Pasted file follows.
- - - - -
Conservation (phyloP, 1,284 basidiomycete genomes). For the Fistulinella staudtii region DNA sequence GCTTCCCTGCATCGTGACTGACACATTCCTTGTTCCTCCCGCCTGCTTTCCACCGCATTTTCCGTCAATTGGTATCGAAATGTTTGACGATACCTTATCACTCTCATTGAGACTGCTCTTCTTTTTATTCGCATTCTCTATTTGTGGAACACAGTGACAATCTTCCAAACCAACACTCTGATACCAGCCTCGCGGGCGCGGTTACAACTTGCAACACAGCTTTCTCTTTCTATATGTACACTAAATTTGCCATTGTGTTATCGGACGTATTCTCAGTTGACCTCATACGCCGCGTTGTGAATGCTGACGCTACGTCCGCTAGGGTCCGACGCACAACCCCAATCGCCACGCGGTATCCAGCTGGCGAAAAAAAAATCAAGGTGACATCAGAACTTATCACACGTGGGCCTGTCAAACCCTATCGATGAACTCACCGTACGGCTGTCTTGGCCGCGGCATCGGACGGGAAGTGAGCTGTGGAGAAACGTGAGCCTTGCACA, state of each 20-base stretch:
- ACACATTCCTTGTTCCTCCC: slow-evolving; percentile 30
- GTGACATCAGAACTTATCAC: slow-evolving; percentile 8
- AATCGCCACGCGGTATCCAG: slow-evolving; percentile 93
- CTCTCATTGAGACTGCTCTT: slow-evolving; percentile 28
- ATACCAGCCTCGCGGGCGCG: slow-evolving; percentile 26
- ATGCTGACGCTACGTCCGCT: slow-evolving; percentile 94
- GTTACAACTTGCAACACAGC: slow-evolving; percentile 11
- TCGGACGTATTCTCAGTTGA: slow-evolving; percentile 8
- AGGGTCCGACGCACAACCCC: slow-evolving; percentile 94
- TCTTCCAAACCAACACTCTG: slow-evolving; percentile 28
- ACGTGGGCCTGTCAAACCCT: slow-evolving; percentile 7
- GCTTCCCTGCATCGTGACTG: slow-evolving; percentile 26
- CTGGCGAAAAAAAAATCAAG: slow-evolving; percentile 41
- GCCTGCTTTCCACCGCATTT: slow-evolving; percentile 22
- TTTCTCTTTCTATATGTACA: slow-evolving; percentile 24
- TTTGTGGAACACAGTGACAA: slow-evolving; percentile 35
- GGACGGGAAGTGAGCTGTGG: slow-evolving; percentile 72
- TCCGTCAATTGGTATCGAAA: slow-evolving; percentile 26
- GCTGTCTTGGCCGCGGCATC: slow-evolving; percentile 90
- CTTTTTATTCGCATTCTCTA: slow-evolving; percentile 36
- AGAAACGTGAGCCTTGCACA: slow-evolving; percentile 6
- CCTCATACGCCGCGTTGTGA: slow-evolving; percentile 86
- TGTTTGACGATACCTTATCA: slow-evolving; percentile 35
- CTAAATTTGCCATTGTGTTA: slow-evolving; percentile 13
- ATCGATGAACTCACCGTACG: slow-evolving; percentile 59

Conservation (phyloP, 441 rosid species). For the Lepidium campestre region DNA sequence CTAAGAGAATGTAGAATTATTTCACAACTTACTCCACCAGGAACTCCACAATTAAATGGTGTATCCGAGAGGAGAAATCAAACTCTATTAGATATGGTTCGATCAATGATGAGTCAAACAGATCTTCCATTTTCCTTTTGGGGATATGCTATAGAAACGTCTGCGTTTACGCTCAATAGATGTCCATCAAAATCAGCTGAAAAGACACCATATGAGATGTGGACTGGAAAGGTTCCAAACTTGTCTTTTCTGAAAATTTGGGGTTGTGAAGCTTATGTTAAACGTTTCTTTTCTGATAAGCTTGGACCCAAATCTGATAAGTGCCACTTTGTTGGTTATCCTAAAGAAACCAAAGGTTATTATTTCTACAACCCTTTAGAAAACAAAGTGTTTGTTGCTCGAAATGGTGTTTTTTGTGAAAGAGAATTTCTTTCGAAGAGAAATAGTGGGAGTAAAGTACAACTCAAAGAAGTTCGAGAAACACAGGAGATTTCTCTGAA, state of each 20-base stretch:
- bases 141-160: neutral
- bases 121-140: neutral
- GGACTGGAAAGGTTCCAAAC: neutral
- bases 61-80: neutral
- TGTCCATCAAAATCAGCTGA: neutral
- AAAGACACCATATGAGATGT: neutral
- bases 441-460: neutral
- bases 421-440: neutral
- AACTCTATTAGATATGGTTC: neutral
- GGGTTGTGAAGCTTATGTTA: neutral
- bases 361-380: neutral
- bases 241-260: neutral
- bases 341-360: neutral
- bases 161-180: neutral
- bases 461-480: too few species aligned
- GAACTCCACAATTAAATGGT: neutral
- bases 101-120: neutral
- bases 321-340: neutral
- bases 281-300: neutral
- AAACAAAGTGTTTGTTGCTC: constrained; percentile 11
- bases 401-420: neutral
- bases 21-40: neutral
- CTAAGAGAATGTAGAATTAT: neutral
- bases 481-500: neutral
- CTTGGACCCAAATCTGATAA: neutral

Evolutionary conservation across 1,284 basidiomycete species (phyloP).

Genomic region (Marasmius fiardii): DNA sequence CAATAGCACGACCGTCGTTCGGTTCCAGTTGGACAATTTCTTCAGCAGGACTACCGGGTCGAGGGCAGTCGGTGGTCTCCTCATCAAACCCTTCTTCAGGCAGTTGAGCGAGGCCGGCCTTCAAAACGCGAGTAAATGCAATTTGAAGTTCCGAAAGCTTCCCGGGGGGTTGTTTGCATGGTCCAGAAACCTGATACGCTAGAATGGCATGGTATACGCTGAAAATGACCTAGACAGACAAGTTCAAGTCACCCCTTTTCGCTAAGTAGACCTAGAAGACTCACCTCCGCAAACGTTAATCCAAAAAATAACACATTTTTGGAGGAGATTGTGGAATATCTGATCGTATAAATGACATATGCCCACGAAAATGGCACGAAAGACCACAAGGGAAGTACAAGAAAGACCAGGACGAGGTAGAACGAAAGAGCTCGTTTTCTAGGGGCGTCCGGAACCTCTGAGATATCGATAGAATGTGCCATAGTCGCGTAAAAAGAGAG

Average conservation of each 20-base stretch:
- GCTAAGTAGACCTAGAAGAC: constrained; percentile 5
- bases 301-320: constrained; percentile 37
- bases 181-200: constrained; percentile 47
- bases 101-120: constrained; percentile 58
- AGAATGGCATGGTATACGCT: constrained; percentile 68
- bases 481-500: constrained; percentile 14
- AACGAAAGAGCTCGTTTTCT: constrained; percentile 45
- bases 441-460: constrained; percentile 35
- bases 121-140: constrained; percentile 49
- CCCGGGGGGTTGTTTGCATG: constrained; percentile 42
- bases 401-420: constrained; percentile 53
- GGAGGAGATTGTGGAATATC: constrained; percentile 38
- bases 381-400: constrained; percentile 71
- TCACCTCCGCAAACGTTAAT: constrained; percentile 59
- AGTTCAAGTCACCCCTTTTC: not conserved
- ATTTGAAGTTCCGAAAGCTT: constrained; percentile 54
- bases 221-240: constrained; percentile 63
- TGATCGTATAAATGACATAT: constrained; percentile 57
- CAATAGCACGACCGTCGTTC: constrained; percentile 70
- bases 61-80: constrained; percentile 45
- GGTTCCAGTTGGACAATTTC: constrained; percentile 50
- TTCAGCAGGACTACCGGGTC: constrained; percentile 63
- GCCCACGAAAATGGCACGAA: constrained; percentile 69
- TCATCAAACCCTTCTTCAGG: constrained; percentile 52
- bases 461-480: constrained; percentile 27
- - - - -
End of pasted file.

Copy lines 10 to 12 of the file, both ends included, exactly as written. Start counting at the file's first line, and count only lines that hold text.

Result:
- AGGGTCCGACGCACAACCCC: slow-evolving; percentile 94
- TCTTCCAAACCAACACTCTG: slow-evolving; percentile 28
- ACGTGGGCCTGTCAAACCCT: slow-evolving; percentile 7